To Brooklyn Bridge

by Hart Crane
Start Free Trial

How does Hart Crane venerate the Brooklyn Bridge in “To Brooklyn Bridge”?

In “To Brooklyn Bridge,” Hart Crane venerates the Brooklyn Bridge by reflecting on its permanence, its projection of freedom and vitality, and its symbolism of life and dreams.

Expert Answers

An illustration of the letter 'A' in a speech bubbles

In his poem “To Brooklyn Bridge,” Hart Crane offers a kind of veneration to this New York landmark, recognizing its permanence and the power and freedom it symbolizes.

In the midst of the busyness and tumult of the city, the bridge stands in the sunshine, reflecting the light...

See
This Answer Now

Start your 48-hour free trial to unlock this answer and thousands more. Enjoy eNotes ad-free and cancel anytime.

Get 48 Hours Free Access

In his poem “To Brooklyn Bridge,” Hart Crane offers a kind of veneration to this New York landmark, recognizing its permanence and the power and freedom it symbolizes.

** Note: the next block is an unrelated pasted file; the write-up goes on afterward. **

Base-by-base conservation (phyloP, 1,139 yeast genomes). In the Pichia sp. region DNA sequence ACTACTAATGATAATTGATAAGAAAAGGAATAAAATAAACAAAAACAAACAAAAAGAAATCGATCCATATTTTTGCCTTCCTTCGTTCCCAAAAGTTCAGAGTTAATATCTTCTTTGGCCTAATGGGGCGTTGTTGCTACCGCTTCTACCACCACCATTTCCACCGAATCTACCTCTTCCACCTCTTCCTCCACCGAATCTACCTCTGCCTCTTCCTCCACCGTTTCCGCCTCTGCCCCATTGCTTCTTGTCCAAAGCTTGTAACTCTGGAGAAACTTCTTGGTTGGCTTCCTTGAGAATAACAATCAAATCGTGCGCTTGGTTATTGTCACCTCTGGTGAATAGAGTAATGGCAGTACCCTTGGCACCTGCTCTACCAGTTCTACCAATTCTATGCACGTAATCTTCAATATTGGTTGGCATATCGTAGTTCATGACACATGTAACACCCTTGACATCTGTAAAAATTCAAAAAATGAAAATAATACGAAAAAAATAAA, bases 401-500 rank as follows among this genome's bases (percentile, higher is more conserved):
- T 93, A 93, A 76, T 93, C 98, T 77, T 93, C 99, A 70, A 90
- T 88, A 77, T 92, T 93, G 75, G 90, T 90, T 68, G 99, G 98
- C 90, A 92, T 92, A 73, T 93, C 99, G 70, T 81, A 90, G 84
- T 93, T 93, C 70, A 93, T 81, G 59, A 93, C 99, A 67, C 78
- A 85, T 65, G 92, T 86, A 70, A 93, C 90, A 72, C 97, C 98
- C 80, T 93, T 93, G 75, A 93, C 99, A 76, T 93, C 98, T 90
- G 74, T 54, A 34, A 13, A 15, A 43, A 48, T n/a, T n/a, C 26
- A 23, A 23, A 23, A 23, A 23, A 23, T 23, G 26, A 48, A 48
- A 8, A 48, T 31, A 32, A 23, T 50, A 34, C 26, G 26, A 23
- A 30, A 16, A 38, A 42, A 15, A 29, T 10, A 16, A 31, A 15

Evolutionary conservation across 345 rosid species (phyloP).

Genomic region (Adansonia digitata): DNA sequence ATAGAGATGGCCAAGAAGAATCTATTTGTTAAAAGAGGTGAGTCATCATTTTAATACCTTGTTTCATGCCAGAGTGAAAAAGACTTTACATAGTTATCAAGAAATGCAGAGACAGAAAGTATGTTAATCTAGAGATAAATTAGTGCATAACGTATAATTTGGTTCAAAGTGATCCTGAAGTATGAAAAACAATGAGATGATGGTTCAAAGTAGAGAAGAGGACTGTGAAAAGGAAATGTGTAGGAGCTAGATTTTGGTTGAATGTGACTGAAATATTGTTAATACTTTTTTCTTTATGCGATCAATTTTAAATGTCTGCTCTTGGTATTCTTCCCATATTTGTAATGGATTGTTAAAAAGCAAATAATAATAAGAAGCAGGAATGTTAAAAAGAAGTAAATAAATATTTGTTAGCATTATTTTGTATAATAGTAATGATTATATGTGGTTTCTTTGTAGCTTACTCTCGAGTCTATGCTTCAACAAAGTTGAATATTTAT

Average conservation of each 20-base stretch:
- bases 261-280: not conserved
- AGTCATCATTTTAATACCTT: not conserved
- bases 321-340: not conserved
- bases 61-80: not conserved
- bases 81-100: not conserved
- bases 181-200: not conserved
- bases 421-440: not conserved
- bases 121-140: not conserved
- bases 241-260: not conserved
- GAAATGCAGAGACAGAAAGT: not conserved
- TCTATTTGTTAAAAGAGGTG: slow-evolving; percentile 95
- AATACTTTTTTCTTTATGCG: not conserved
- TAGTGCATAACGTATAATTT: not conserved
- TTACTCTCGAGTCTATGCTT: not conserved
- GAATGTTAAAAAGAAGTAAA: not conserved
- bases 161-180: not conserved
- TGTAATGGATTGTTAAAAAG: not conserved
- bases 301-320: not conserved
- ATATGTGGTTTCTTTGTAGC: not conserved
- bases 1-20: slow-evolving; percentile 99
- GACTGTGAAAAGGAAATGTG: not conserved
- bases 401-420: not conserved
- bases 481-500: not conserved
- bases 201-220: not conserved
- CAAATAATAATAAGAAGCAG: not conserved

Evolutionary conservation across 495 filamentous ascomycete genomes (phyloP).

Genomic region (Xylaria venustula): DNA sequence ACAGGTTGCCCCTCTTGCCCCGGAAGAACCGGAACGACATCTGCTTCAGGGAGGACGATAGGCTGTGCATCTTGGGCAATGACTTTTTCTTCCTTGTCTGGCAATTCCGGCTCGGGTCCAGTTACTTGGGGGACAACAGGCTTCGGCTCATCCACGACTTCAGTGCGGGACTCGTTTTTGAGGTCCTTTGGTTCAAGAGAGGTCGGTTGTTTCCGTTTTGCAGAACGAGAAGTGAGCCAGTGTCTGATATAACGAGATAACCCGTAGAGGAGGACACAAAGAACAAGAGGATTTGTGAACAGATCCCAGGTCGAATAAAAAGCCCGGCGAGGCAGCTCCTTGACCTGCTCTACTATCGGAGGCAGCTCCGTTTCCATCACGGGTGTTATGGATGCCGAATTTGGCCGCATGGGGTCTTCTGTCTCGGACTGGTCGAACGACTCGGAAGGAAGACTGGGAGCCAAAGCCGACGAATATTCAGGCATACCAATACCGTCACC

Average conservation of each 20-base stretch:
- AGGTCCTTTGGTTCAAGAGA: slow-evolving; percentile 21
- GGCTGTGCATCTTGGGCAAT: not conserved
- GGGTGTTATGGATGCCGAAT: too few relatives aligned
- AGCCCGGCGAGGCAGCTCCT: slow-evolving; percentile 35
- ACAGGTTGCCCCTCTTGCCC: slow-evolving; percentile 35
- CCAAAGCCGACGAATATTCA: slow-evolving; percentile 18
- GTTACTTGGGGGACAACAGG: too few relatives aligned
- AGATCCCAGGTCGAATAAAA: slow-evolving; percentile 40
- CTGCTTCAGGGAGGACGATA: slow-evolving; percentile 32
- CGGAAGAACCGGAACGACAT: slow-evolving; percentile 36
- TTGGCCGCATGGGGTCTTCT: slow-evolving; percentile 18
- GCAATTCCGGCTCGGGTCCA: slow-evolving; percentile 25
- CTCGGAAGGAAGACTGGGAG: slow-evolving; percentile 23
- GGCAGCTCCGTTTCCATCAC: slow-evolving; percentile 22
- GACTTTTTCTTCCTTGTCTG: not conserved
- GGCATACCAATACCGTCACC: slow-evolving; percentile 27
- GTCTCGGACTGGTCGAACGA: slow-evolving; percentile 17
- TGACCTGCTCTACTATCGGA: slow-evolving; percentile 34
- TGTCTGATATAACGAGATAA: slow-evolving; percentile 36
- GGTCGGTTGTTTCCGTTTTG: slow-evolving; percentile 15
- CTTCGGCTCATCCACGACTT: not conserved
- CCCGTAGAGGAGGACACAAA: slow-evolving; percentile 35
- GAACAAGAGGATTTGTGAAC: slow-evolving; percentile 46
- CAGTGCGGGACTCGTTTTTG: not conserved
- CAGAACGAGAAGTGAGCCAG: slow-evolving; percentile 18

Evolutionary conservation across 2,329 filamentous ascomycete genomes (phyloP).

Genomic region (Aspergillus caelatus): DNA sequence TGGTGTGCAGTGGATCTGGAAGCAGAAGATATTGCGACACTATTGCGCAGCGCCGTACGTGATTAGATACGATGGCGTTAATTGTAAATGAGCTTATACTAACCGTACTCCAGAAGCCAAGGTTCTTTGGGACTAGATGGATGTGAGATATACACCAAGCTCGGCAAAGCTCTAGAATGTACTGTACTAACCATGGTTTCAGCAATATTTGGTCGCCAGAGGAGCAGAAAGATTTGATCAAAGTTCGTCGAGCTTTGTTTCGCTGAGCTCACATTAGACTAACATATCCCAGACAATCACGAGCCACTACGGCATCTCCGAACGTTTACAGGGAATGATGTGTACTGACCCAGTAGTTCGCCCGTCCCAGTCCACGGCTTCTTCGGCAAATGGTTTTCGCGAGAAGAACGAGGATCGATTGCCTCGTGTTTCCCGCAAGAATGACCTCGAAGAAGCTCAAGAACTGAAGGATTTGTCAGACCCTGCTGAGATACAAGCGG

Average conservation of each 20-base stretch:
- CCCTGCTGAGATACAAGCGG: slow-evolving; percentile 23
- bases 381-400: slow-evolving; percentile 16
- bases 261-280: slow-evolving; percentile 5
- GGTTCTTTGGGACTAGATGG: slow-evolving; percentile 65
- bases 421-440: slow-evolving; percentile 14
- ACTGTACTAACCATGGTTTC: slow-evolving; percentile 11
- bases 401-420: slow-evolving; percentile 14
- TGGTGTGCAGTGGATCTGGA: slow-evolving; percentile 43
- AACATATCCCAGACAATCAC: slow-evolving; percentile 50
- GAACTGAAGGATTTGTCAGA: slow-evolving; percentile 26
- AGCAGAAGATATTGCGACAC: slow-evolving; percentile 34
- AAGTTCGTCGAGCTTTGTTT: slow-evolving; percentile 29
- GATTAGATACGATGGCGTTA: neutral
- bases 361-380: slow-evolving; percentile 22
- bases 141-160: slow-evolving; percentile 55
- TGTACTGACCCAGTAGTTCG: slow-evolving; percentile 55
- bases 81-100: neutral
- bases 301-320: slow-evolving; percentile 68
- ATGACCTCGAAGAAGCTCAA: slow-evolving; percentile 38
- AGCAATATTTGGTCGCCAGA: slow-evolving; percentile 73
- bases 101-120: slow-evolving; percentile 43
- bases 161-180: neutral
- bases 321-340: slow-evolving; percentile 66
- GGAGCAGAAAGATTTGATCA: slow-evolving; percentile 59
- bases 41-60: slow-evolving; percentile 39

In the midst of the busyness and tumult of the city, the bridge stands in the sunshine, reflecting the light of the sun that seems to step across the bridge. It is solid, permanent, yet in the light, it seems to have a certain motion as well that suggests a freedom and energy that almost belong to a living being. This bridge is so much a part of the city that it is more than a landmark; it is something of a resident.

As the speaker watches, a man jumps from the bridge and falls into the water. People just pass by, hardly noticing. For this man, the bridge has become an escape, although we must wonder whether this act will truly prove to be an escape or whether the bridge actually has a sinister side.

The speaker continues by comparing the bridge to the “heaven of the Jews,” a place of “vibrant reprieve and pardon” with a kind of “harp and altar” of its own. The bridge, apparently, symbolizes hope for many people, almost a religious hope of salvation in some way. This could allude to the hope that America has symbolized for many generations of immigrants who, since the bridge's opening in 1883, have looked upon it as a wonder.

Toward the end of the poem, the speaker stands beneath the bridge and is struck again by its sense of vitality. It it sleepless, just like the river, and it represents the dreams of many Americans.

Last Updated by eNotes Editorial on